From subcontinental to suboceanic lithospheric mantle
Published:January 01, 2010
The Monte Maggiore peridotite represents subcontinental mantle that underwent tectonic and magmatic evolution during the rifting stage of the Jurassic Ligurian Tethys oceanic basin. Pristine garnet peridotites were first equilibrated under spinel-facies conditions. During continental extension they were diffusely infiltrated by asthenospheric melts that consisted of single fractional melt increments (6% melting degree) showing depleted MORB (mid-ocean ridge basalt) signature. Diffuse melt migration of undersaturated melts at spinel-facies conditions formed reactive spinel peridotites, and melt impregnation at plagioclase-facies conditions formed impregnated plagioclase peridotites. Further focused melt migration occurred within high-porosity dunite channels.
Subsequently, the single melt fractions underwent coalescence to form aggregate MORB melts that were intruded into shallow magma chambers. They underwent fractional crystallization and formation of variably evolved Mg-rich and Fe–Ti-rich magmas. Mg- and Fe–Ti-gabbroic dykes were formed by intrusion along fractures of these magmas. Melt-percolated peridotites and gabbroic rocks are isotopically homogeneous, suggesting that melts which percolated and intruded the mantle lithosphere derived from isotopically homogeneous asthenospheric mantle sources.
The magmatic cycle, that is, asthenosphere partial melting, lithosphere diffuse melt percolation and dyke intrusion, occurred during Late Jurassic times (163–150 Ma) and represents the youngest events of lithosphere–asthenosphere interaction so far documented in ophiolitic peridotites from the Ligurian Tethys. The Ligurian Tethys basin never reached a mature oceanic stage, that is, the genetic link between exposed oceanic crustal rocks and refractory mantle peridotites.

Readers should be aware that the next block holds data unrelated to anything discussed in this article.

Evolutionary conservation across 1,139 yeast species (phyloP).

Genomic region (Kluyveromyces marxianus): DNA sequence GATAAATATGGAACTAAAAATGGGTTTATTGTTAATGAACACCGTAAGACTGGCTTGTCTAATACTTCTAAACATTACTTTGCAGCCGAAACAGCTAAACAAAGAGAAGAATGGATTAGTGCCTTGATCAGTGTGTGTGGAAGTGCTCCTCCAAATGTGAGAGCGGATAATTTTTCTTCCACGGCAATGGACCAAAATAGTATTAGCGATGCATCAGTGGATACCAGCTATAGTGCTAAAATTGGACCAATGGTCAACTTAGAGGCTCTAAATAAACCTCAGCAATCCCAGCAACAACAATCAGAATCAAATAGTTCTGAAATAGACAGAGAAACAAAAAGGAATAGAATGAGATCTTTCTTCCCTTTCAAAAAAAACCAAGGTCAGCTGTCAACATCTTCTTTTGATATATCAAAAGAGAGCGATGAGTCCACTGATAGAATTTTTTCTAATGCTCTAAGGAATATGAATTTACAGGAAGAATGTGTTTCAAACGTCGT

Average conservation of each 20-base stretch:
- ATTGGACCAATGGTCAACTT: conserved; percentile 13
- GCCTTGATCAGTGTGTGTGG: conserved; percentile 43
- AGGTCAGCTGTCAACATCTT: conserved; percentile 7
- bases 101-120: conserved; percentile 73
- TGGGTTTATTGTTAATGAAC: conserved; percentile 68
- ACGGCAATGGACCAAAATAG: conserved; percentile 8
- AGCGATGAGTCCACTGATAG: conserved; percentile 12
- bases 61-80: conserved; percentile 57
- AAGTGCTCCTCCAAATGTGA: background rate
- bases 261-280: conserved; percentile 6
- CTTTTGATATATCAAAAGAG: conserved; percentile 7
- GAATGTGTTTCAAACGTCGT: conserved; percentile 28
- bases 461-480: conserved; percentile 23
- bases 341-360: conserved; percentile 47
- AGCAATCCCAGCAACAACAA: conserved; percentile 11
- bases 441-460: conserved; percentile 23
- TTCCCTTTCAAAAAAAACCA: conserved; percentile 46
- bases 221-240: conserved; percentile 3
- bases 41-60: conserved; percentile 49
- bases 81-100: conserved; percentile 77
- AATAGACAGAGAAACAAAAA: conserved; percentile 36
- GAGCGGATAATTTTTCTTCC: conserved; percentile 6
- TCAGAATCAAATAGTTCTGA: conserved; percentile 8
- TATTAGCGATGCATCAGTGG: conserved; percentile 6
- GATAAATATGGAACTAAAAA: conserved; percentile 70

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Petrological Evolution of the European Lithospheric Mantle
Several different databases and models have been developed over many years of petrological study carried out by several European and non-European groups on mantle xenoliths, peridotite massifs, ophiolites and mafic magmas spanning in age from Archaean to Recent times. This volume aims to bring together these different approaches and to integrate the geochemical perceptions of the European upper mantle. The papers include regional petrological studies of the European lithospheric mantle, from Spain to the Pannonian Basin, from Corsica and Serbia as far north as Svalbard. Six contributions are based on studies of mantle xenoliths, while the remaining three deal with ophiolitic and peridotitic complexes. A further article provides an update on the textural classification of mantle rocks using a computer-aided approach and there is an introductory overview.